There is no installable medium for mips64el yet. You can install the basic system by following the instructions below using another system installed on the machine, or (with small changes) a system of another architecture with the target disk connected.
- 1 Getting the base system
- 2 Partitions
- 3 Extract the base tarball
- 4 Chrooting the system
- 5 Installing basic packages
- 6 Configuring basic packages
- 7 Set the configuration editor
- 8 Mounting partitions at boot
- 9 Exiting the chroot
- 10 Add the new system to PMON
- 11 Booting
- 12 Post Install
- 13 Getting Help
1 Getting the base system
Download the latest base install. This tar archive contains all of the base packages, and it's practically the same as a newly installed Parabola. (It is made using librebasebuilder from libretools.)
Extract it on a different partition from your current system: see Chrooting the system section below.
Our Yeeloongs didn't have unpartitioned space. What we did is, using gparted, turn off the swap partition and resize it to have more space to install the new system. After this, with the same program, we formatted this partition in ext3 file system.
3 Extract the base tarball
Run the following commands as root:
mkdir /media/parabola mount /dev/sda7 /media/parabola tar xfvj parabola-mips64el-*.tar.bz2 -C /media/parabola
If you are installing from a non-mips64el machine (or want to configure it later), skip to the Mounting partitions at boot section and edit /media/parabola/etc/fstab instead of /etc/fstab.
4 Chrooting the system
Run the following commands as root to chroot into the system:
mount -t proc none /media/parabola/proc mount --rbind /dev /media/parabola/dev mount --rbind /sys /media/parabola/sys chroot /media/parabola /bin/bash
You'll enter into a new shell.
5 Installing basic packages
Make sure you can access the Internet from the precursor operating system from which you are doing the Parabola install.
The base image only includes the minimal packages needed to boot and get to a command line, and then configure a wired network interface using the "ip" command. You'll probably want to install more packages at this point so you can have a basic GUI desktop environment, web browser, and wifi after your first parabola boot.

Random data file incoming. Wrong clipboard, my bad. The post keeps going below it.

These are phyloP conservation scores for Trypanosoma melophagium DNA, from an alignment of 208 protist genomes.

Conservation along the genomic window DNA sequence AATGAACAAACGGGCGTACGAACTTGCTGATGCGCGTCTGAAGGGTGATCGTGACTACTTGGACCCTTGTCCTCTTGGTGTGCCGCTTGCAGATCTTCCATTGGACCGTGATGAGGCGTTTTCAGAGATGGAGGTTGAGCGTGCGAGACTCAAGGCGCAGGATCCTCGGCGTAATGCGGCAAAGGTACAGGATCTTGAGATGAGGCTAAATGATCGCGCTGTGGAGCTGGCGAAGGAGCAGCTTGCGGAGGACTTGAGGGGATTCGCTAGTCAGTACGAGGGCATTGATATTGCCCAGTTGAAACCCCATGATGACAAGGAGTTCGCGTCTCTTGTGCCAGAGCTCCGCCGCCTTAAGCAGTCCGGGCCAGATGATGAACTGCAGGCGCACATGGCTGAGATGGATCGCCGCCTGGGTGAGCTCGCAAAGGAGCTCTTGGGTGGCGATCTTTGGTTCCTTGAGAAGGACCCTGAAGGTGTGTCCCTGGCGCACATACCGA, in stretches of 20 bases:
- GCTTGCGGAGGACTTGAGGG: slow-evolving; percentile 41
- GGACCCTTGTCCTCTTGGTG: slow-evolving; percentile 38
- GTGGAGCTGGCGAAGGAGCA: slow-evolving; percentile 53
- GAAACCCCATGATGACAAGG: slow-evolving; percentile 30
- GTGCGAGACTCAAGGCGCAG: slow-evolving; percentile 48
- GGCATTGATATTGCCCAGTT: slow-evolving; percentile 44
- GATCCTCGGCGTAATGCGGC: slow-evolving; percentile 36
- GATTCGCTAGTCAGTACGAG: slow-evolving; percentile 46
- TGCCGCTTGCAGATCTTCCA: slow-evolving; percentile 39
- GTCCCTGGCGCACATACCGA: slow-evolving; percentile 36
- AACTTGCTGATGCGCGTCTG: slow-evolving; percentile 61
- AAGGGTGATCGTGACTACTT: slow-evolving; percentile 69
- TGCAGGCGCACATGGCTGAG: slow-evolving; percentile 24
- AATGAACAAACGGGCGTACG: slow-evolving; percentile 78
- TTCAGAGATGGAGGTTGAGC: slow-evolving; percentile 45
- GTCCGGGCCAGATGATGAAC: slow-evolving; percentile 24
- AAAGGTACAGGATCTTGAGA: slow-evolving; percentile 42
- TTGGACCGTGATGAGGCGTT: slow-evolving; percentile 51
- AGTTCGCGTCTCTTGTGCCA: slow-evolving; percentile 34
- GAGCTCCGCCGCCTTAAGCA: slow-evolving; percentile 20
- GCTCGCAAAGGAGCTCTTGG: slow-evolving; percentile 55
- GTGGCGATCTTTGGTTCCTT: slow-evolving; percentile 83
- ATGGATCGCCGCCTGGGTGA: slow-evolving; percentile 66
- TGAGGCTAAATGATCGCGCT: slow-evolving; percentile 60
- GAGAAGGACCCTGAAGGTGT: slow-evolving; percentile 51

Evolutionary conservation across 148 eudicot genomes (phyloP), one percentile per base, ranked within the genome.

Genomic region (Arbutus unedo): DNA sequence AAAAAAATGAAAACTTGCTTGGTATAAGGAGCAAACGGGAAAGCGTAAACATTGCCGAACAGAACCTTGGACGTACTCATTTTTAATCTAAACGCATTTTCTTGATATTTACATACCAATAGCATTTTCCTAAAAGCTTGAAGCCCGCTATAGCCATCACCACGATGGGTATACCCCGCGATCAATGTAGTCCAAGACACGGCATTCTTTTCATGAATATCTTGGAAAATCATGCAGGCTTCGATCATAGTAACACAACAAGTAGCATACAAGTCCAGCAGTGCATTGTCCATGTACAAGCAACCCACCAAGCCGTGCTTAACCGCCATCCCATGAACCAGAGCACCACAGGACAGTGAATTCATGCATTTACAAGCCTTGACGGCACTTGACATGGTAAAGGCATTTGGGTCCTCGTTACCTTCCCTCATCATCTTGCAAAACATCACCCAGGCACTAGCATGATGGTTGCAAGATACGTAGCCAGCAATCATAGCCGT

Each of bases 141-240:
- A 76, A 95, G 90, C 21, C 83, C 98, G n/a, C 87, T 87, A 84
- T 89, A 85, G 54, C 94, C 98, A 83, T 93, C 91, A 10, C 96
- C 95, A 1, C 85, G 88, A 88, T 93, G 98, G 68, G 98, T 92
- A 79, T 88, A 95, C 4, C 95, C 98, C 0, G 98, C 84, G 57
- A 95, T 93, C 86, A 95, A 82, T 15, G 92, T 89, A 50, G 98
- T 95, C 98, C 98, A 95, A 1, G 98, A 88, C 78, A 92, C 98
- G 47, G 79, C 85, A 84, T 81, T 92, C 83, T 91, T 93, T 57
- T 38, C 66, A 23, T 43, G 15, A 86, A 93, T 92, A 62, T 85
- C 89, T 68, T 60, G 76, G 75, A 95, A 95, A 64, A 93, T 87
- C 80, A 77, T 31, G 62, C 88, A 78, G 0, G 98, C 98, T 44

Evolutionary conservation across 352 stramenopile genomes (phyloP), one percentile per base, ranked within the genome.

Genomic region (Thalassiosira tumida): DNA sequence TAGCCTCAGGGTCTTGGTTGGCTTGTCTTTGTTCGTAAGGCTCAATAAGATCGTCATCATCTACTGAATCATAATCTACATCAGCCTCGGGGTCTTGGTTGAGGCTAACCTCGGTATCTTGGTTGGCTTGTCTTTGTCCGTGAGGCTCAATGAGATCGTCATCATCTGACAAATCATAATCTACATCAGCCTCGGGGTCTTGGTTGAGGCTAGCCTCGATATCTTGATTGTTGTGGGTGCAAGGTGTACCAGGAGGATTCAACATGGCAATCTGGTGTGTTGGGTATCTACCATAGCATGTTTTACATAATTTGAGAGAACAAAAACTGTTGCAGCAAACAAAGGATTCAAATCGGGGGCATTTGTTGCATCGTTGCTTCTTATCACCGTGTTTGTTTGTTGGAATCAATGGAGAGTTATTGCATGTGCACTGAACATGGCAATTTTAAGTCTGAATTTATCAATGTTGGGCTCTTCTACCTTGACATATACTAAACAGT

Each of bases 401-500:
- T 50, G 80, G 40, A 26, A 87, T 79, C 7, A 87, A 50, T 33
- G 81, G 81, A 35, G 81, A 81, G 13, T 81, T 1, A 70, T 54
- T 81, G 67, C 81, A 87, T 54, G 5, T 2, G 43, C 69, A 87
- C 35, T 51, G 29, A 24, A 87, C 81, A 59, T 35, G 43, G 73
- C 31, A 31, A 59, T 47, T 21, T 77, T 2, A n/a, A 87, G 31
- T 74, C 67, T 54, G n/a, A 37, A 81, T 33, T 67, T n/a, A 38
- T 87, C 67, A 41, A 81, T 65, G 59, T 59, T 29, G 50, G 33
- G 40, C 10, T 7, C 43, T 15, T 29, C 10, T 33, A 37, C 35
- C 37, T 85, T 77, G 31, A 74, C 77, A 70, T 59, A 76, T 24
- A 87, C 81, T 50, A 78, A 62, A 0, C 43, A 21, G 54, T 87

You'll first need to edit /etc/resolv.conf so your chroot system can resolve Parabola's package servers. For example:
cat > /etc/resolv.conf << EOF # dns.telecomix.org - Telecomix Censorship-proof DNS nameserver 126.96.36.199 EOF
Now install the additional packages:
pacman -Suy xorg-server xf86-input-evdev xf86-video-siliconmotion \ xf86-video-fbdev gdm xfce4 network-manager-applet \ gnome-power-manager links lynx iceweasel-libre rfkill \ ttf-dejavu ttf-liberation net-tools gedit
This should be enough to get other relatively basic things, such as sound and printing, set up after you boot into Parabola.
6 Configuring basic packages
To make gdm use xfce4 session by default, you can:
mv /usr/share/xsessions/gnome.desktop /root/
Edit /etc/rc.conf DAEMONS line to read:
DAEMONS=(hwclock metalog dbus networkmanager netfs crond gdm)
7 Set the configuration editor
The base install has vi, nano, ed and zile (a small Emacs-like editor) installed by default, in our example we are using the nano editor, but if you need another editor than any of the default editors, you can install other editors from repos. If you need another editor, run the following command to install, e.g. Emacs:
pacman -Sy emacs
Or install emacs-nox to avoid X dependencies:
pacman -Sy emacs-nox
8 Mounting partitions at boot
Configure the /etc/fstab file to mount the partitions at boot:
nano /etc/fstab /dev/sda7 / ext3 defaults 0 0 /dev/sda3 swap swap defaults 0 0
9 Exiting the chroot
exit umount /media/parabola/dev/shm umount /media/parabola/dev/pts umount /media/parabola/dev umount /media/parabola/sys umount /media/parabola/proc umount /media/parabola/
10 Add the new system to PMON
To boot Parabola directly from PMON, edit PMON's file boot.cfg:
Then add the following as the first entry in it:
title Parabola GNU/Linux-libre kernel (wd0,6)/boot/vmlinuz-linux-libre args root=/dev/sda7 console=tty no_auto_cmd resume=/dev/sda3 libata.force=80c rootdelay=8
With (wd0,6) corresponding to /dev/sda7.
If you don't need it, you can uninstall mkinitcpio and remove the /boot/initramfs-linux-libre.img and /boot/initramfs-linux-libre-fallback.img to save disk space and kernel update time.
Reboot and select Parabola on the menu!
12 Post Install
You'll want to set a root password. Switch to a virtual terminal by pressing ctrl-alt-f1 and then login as root (no password) and type passwd. You can press ctrl-alt-f7 to move back to the graphical login session.
After booting for the first time it is recommended you upgrade the system:
If you plan on running wireless from this point forward, you may want to enable the rfkill daemon. Having this start before net-profiles or networkmanager allows wifi to start on boot without having to press the wireless button on the keyboard (Fn + F5).
Then add rfkill before net-profiles or networkmanager in DAEMONS=()
The next time you reboot you should have working wireless.